Burton+Depp+Elfman=Gothic Genius

Posted on February 3, 2009. Filed under: Movies to see before you die, Ramblings | Tags: , , , , , , , , , , , , |

Most people know that Johnny Depp and Tim Burton have collaborated on a lot of films, I can count six but I’m sure I’m missing some .  Often forgotten though is the addition of the incredible Danny Elfman-composer of The Simpsons theme tune, but also author of a number of Burton’s scores.

Tim Burton has become so much of a cult figure that you can now use “Burton” to describe a genre rather than a person.  The defnining feature in this back catalogue is  The Nightmare before Christmas, a Disney film, believe it or not, which uses stop animation to tell a grinch-like story that is much darker than anything coming out of the studios before (or since).  The iconic character of Jack Skellington adorns the merchandise of many an EMO kid, providing a pretty good example of Burton-design.  Nightmare is also one of the best examples of Elfman’s work, distinct in its use of layered voices which have become a trademark of his composition


Other classic Burton films include Beeteljuice, which I desperately need to see, two of the Batman series and even Big Fish which had a bit of a limp impact on the world, probably because its just that little bit too weird, but its still worth a watch.  The best Burton films though, have Johnny Depp cast in the leading role.  Somehow, the pair seem to bring out the best in eachother, and have often remarked in interviews how easily they can interpret eachothers ideas.

I’m not sure which of these collaborations is my favourite, but Edward Scissorhands has got to be near the top.  Featuring a young Depp desperately trying to shake the “pin up” image, Edward is a twisted fairytale set in an exaggerated steriotypical suburb which is both child-like and intelligent.  Elfman’s score is magical (you can currently find it being sacrificed in the Dancing on Ice adverts) and supports the cinematography of the film perfectly. Like Depp, he seems to know exactly what effect Burton is going for, and produces it to the letter.edward_scissorhands

Creating “kids films” that aren’t quite for kids seems to be a talent of Burton’s, following Nightmare and Edward with Charlie and the Chocolate Factory, a much creepier version of the story than the original film, but a lot closer to Dahl’s book.  Again Elfman’s score makes the film, taking on the Oompa Loompa songs single handedly by singing each harmony line himself and layering the recording.  Even better, each song takes on a different musical genre- I  particularly love the hard rock cautionary tale to Mike TeeVee.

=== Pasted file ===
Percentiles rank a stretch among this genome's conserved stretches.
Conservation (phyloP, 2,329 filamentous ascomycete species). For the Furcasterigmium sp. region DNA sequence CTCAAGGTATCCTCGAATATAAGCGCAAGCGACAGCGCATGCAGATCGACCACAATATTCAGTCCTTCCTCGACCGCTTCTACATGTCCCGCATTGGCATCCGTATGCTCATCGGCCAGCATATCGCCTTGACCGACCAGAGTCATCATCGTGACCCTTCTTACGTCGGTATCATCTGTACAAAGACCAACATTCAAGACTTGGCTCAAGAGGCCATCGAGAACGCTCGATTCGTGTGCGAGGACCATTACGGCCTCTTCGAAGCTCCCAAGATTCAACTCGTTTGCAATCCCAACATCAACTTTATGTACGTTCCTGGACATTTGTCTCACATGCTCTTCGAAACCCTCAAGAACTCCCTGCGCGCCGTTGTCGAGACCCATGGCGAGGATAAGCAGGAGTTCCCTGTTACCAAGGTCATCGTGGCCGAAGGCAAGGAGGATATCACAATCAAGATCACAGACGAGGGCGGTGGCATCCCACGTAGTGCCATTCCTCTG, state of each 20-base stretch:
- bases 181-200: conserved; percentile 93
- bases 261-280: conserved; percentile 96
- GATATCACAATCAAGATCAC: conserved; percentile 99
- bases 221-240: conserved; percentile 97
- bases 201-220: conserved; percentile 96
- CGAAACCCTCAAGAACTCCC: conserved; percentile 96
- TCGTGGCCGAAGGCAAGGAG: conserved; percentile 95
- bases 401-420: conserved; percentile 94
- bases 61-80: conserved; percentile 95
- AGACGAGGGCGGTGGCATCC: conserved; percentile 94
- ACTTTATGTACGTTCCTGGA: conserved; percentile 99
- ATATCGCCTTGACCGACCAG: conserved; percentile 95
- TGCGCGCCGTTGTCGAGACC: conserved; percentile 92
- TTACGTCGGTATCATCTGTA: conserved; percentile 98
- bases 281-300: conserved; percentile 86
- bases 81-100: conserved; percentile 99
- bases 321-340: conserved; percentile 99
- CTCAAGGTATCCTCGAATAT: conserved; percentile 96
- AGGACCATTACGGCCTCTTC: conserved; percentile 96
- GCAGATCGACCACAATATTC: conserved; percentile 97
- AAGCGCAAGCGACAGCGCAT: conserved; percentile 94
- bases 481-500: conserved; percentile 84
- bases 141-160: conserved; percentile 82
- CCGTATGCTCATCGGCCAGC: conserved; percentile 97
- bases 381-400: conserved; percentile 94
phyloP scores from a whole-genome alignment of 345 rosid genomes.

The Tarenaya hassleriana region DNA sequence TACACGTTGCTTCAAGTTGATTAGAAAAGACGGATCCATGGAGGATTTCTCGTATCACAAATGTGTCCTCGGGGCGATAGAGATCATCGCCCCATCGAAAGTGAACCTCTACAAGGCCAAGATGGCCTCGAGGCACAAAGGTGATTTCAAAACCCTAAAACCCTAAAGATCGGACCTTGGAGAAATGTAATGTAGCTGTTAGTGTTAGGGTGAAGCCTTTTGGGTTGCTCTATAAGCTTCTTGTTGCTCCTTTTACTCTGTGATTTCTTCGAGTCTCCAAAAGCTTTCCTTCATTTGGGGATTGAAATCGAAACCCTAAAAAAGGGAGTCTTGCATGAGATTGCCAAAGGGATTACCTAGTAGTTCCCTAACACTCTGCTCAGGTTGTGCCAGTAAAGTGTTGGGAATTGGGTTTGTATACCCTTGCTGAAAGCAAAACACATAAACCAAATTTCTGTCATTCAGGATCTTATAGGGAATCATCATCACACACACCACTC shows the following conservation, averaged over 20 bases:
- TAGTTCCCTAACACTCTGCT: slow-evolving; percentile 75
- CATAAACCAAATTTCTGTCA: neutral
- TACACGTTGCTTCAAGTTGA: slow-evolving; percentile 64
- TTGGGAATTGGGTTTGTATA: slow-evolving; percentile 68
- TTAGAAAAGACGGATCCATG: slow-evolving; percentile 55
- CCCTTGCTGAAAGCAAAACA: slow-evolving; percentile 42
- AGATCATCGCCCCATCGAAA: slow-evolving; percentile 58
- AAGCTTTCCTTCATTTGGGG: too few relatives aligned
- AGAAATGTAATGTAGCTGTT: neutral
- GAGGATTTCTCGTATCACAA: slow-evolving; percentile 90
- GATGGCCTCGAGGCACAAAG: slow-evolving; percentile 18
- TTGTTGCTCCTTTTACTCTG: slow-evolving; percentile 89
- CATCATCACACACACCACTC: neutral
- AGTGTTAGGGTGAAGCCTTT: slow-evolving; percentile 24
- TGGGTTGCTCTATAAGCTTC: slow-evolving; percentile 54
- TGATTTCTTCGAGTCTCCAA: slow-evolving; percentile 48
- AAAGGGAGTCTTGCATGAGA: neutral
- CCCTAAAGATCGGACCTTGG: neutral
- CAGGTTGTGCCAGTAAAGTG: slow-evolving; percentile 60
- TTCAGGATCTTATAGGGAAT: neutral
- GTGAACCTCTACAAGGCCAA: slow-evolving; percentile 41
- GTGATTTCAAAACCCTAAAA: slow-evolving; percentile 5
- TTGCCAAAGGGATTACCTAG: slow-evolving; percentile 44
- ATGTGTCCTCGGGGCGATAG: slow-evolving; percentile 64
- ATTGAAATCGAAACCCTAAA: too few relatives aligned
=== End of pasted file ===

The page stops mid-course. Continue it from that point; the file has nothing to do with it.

Depp’s portrayal of Willy Wonka is also far removed from Gene Wilder’s first characterisation.  Said to be based on Michael Jackson, (take from that what you will) he plays him as a Peter-Pan-boy-who-never-grew-up, and Burton supplies a backstory not given in the book to try and develop this.  Both Wilder and Depp give the character a darker side, but while Wilder’s is a scarier angry side, Depp’s is more naive.


Elfman also donates his vocal chords to “Bonejangles” the scat singing skeleton in The Corpse Bride the long awaited “sequel” to Nightmare, where Burton returns to stop animation, this time to tell a story of thwarted love and murder (so another one for the kids).  Depp also got in on the act, providing the voice for Victor, our hapless groom.   The film is filled with ghosts and ghouls, but takes a completely light hearted approach to death as shown by the lyrics to Elfman’s upbeat Jazz track  “Remains of the Day”:

Die! Die! We all pass away!

But don’t be afraid ‘cos it’s really OK

You might try to run, and you might try to pray